Photo: The Johan Sverdrup field in the North Sea. (Photo: Arne Reidar Mortensen)

Johan Sverdrup field to reach plateau production earlier than expected

The Equinor-operated Johan Sverdrup field in the North Sea is expected to reach plateau production for the first phase in early May, which is earlier than anticipated.

Equinor said on Monday that, due to higher plant capacity, plateau production would increase from around 440,000 barrels of oil per day to around 470,000 barrels per day.

According to Equinor, the plateau production was previously expected to be reached during the summer. At the end of March, daily production had already exceeded 430,000 barrels of oil.

“The project was sanctioned during the oil price fall in 2015 and resulted in important activity to the supplier industry in a demanding period. With low operating costs Johan Sverdrup provides revenue and cashflow to the companies and Norwegian society at large in a period affected by the coronavirus and a major drop in the oil price. In today’s situation, cooperation between operators, suppliers and authorities is more important than ever to maintain activity and value creation”, says Arne Sigve Nylund, Equinor’s executive vice president for Development and Production Norway.

“Field production has been very good and stable from day one, and the wells have produced even better than expected”, said Rune Nedregaard, vice president for Johan Sverdrup operations.

“We are currently completing the tenth well. This work is progressing smoothly, helping reach higher production earlier than expected. We also expect to increase plant capacity, allowing plateau production to increase from the previously expected 440,000 barrels to around 470,000 barrels of oil per day.”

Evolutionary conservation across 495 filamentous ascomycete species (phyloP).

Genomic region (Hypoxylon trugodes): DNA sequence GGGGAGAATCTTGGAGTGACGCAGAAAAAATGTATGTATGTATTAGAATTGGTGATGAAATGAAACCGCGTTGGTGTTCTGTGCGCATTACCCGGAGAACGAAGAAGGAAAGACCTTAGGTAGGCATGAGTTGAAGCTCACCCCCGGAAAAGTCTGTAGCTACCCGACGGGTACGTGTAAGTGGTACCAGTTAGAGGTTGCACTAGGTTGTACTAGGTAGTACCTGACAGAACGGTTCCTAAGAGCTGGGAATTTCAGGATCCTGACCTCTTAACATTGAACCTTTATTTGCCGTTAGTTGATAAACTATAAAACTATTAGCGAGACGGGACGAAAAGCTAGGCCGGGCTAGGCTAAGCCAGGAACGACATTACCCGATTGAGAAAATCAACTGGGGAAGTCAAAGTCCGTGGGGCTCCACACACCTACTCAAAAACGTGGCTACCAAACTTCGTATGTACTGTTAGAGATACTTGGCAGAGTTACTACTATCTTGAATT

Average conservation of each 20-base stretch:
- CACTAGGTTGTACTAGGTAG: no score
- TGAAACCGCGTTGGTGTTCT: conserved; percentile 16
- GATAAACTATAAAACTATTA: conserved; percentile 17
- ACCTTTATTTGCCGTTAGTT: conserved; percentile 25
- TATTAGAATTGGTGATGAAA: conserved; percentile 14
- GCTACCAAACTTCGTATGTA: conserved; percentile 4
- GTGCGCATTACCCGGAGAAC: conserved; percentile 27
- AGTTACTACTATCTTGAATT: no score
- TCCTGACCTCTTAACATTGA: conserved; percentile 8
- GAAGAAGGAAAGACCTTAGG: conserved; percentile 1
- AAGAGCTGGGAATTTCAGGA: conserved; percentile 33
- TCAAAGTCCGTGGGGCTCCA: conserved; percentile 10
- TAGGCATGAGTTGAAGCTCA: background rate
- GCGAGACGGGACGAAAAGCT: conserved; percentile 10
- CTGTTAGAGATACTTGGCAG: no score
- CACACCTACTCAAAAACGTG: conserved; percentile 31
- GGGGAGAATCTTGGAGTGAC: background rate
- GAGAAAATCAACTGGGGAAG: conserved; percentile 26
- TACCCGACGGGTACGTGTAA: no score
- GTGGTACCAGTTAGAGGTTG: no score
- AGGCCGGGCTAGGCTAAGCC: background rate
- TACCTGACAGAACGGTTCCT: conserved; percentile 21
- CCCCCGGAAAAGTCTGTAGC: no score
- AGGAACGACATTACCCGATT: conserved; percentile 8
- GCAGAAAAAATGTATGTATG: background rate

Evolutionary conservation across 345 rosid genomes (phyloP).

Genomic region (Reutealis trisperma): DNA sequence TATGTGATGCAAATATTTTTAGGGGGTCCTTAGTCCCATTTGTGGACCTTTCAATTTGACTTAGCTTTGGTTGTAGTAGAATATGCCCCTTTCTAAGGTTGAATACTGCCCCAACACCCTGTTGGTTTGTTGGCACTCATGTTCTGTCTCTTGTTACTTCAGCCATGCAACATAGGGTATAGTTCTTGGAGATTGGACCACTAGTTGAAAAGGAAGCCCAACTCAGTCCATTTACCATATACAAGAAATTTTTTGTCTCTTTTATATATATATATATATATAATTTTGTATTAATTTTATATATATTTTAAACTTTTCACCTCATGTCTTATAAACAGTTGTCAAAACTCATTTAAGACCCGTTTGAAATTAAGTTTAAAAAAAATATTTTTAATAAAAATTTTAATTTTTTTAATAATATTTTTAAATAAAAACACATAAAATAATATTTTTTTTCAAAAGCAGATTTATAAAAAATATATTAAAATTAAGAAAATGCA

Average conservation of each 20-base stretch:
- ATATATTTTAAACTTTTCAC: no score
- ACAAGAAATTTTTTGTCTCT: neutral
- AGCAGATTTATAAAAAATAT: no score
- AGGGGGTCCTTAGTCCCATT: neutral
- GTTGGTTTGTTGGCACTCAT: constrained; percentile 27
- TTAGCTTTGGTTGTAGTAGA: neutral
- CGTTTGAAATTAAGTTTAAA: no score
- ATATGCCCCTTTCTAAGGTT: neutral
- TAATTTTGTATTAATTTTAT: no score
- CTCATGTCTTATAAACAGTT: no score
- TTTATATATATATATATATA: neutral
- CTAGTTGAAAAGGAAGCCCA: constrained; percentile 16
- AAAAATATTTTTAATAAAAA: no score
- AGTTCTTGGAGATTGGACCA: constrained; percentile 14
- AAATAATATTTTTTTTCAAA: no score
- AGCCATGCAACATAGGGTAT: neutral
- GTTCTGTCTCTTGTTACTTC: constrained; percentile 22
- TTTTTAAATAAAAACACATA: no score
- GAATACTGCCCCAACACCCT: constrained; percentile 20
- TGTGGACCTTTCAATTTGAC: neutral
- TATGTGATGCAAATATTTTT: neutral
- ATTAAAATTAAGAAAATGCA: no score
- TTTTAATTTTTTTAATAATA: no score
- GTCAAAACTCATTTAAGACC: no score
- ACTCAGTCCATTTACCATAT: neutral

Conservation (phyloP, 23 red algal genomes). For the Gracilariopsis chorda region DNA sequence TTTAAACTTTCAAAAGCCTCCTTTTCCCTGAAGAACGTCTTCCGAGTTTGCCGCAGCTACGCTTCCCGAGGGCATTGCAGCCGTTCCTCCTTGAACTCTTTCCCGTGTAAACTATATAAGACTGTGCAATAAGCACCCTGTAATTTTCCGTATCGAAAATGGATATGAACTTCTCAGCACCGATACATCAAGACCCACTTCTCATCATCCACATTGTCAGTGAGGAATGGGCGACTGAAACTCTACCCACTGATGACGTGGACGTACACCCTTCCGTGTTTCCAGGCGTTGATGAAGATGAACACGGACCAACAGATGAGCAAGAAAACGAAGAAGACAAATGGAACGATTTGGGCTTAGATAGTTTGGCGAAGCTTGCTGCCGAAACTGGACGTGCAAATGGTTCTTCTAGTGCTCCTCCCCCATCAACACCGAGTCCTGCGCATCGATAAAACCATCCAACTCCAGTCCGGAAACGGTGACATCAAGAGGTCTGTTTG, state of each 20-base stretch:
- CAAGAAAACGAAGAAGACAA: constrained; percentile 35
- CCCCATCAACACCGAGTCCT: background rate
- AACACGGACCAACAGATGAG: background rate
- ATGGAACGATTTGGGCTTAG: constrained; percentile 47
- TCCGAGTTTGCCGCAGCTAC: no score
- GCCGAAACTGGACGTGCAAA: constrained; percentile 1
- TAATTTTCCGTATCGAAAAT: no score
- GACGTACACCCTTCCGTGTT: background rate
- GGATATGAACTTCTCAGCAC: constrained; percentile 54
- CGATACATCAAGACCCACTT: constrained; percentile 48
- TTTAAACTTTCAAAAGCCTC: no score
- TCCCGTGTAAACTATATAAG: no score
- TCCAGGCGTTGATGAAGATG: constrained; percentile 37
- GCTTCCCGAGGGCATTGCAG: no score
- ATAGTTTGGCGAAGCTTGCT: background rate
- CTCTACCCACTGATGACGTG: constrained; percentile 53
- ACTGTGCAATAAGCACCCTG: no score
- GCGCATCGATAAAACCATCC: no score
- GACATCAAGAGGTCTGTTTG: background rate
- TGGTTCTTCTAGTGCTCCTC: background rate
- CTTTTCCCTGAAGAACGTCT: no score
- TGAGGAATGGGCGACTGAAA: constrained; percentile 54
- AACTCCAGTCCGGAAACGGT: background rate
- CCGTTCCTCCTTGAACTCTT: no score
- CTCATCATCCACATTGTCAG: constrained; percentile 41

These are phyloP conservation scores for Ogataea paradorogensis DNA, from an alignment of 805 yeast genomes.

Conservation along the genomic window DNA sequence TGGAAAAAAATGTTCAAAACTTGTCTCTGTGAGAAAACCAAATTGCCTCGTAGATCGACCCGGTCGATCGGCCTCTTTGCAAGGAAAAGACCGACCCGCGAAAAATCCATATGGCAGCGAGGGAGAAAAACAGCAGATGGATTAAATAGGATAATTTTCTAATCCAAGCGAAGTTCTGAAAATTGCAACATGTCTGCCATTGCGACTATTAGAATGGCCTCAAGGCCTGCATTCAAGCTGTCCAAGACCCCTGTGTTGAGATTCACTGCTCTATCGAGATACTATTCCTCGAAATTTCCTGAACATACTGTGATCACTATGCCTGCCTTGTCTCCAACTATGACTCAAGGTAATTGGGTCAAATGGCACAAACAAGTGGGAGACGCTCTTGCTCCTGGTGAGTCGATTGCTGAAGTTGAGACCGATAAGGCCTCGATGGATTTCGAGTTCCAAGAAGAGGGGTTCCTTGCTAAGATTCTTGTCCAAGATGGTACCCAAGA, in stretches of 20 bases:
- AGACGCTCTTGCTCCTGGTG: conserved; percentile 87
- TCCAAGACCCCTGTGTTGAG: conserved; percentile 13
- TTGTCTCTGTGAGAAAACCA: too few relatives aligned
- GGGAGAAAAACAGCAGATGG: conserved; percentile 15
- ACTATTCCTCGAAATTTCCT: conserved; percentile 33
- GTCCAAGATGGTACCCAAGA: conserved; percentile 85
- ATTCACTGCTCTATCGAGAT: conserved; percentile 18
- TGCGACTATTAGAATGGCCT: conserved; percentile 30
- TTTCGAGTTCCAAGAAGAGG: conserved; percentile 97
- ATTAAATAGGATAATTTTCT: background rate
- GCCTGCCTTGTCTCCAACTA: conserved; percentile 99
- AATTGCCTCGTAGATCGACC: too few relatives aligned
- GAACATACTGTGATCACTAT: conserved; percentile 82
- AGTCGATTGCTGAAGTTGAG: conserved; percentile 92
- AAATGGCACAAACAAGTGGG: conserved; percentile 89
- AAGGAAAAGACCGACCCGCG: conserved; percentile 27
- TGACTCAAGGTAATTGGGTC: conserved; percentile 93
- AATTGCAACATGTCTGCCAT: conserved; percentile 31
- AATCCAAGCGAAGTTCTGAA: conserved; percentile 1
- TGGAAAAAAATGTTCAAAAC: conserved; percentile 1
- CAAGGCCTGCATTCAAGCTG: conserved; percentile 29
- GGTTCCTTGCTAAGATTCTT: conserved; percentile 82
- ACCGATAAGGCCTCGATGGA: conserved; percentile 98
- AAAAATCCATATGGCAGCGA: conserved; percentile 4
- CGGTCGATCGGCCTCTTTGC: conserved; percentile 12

The Johan Sverdrup field came on stream on October 5 last year, more than two months ahead of the original schedule and NOK 40 billion ($3.8Bn) below the original estimate for development and operation (PDO August 2015).

Low production costs

The breakeven price for the full-field development is below $20 per barrel, and expected operating costs are below $2 per barrel and it will produce at a carbon intensity of less than 1 kilogram of CO2 per barrel.

“Johan Sverdrup has very low production costs, contributing with a strong cashflow also in periods with low prices, as we experience”, said Nedregaard.

At plateau in phase two the field will produce 690,000 barrels of oil per day. Expected recoverable reserves in the field are 2.7 billion barrels of oil equivalent.

Equinor’s ambition for the field is to achieve a recovery factor of more than 70 per cent.

“We are working systematically with our partners to increase value creation from the field and ensure an optimal recovery factor”, said Nedregaard.

Equinor is the operator of the Johan Sverdrup field with a 42.6 per cent interest and its partners are Lundin Norway with 20 per cent, Petoro with 17.36 per cent, Aker BP with 11.5733 per cent, and Total with the remaining 8.44 per cent interest.

Alex Schneiter, President and CEO of Lundin Petroleum, commented: “In this current time of oil market uncertainty, a field like Johan Sverdrup with operating costs below $2 per barrel, provides us with one of the lowest cost and highest quality fields in the world and delivers strong cashflow resilience and certainty to our business.”